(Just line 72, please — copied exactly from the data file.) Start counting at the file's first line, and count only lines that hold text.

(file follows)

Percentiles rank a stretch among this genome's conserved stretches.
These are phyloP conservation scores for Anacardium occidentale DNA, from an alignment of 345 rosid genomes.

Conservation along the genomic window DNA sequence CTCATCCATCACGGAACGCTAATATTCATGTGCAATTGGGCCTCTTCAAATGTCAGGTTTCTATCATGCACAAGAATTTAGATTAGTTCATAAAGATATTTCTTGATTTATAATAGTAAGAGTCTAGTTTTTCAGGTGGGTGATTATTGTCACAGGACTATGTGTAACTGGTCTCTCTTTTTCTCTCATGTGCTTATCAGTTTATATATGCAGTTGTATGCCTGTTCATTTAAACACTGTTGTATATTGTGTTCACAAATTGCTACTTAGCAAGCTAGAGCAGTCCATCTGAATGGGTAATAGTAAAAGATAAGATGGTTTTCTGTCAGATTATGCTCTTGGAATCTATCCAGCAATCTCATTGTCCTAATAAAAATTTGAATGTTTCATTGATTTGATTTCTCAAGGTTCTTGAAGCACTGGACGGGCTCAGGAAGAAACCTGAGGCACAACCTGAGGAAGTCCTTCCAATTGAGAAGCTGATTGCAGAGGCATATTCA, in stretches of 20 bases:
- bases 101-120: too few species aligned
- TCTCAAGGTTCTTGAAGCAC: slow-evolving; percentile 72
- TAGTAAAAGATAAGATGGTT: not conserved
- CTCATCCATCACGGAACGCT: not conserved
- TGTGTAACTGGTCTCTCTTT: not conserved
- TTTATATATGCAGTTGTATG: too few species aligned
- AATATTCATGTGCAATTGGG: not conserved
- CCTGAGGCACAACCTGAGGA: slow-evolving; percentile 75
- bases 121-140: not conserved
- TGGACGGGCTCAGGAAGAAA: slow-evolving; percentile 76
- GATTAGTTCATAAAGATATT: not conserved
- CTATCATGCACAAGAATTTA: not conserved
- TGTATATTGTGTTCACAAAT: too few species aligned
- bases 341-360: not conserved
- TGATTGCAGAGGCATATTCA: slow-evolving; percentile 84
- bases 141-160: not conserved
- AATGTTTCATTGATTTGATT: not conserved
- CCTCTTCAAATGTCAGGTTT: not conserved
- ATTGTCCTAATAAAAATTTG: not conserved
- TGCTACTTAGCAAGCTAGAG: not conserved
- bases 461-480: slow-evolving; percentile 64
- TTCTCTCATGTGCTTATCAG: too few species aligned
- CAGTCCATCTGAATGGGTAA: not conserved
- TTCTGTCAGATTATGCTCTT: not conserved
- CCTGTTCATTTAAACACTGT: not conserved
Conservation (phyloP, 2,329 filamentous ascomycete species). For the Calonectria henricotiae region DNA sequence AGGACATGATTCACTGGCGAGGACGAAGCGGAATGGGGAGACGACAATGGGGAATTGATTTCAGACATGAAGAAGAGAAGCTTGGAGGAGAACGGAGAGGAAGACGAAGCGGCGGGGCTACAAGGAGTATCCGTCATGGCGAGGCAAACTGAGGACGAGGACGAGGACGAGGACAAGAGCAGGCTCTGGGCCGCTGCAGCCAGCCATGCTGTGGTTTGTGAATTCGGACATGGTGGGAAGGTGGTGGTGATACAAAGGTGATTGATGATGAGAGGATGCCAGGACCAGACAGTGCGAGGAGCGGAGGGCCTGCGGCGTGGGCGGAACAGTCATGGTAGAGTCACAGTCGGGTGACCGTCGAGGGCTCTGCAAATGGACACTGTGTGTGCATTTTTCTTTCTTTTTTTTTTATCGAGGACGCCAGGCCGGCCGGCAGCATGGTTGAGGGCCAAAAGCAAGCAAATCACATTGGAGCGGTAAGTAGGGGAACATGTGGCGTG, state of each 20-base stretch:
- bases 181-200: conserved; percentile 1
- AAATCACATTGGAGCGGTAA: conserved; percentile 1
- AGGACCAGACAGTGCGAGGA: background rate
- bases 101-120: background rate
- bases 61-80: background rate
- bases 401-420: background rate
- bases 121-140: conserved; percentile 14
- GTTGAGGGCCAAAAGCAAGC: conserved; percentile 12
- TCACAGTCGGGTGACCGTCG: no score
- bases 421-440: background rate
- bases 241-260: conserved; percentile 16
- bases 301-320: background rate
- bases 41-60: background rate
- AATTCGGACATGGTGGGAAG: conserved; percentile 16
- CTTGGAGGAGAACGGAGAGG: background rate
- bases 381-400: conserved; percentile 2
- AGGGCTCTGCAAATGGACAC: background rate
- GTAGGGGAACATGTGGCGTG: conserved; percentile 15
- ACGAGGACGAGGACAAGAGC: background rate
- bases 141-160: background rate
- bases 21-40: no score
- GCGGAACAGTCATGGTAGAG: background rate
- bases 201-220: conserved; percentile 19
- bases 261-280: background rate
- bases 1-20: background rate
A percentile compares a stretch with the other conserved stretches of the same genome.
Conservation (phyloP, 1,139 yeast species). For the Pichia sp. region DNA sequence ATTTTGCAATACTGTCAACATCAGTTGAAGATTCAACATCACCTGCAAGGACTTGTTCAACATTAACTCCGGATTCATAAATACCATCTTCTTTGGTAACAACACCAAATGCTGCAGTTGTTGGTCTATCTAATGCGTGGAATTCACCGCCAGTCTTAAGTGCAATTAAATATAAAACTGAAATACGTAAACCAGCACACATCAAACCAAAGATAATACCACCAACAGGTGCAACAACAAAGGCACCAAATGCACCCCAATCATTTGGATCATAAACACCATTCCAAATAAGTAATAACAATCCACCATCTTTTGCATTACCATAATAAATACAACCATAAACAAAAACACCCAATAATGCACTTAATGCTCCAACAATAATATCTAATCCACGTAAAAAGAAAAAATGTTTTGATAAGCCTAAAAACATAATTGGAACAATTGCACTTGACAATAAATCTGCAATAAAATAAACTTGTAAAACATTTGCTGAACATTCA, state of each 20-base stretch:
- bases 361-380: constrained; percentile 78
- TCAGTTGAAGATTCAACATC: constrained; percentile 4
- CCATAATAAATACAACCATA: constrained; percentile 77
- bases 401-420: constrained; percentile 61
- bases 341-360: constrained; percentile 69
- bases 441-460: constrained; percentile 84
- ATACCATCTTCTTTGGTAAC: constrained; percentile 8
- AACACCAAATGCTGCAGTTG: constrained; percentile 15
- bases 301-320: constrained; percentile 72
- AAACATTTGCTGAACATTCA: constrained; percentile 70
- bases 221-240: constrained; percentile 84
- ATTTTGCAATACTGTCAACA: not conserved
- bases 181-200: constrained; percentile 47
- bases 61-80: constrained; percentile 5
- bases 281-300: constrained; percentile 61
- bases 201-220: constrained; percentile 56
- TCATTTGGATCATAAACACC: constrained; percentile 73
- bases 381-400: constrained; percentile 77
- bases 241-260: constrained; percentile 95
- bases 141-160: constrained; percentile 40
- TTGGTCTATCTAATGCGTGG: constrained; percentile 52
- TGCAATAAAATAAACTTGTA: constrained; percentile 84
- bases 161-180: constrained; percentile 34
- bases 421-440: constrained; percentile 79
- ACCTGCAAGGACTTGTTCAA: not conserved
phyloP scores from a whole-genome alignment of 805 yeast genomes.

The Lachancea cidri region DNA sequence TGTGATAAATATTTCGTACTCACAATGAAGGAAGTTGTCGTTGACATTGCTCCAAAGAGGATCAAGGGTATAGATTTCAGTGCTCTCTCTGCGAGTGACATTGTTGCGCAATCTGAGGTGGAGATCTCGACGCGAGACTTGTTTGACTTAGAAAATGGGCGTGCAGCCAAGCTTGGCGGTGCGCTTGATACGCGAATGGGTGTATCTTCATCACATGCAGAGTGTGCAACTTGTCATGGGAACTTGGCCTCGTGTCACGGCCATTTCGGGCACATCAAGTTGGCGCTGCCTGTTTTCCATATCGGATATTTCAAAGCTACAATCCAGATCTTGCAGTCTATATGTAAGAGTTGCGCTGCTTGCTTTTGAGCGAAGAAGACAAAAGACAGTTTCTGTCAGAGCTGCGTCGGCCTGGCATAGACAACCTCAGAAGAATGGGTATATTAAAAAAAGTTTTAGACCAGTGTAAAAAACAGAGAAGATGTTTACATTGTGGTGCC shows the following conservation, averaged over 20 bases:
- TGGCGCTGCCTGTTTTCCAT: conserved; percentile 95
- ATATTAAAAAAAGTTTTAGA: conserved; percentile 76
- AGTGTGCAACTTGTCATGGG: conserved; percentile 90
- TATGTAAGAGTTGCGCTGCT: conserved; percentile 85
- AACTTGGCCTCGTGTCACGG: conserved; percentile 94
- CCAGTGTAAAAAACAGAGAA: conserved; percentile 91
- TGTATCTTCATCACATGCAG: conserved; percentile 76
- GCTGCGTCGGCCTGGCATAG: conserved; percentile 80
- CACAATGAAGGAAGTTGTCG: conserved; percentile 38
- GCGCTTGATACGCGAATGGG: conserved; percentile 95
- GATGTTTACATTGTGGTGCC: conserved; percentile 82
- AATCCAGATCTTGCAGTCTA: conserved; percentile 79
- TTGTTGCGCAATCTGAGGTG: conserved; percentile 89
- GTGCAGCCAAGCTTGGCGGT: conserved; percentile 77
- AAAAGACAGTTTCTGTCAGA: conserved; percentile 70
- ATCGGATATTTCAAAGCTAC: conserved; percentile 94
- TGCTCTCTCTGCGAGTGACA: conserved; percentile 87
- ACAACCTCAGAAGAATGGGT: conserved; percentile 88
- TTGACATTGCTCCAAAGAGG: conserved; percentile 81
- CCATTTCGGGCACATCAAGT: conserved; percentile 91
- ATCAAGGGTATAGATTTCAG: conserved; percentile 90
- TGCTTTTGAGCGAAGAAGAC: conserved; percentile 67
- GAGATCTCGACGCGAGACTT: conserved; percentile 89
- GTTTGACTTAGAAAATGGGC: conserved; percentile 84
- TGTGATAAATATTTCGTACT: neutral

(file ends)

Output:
- bases 201-220: constrained; percentile 56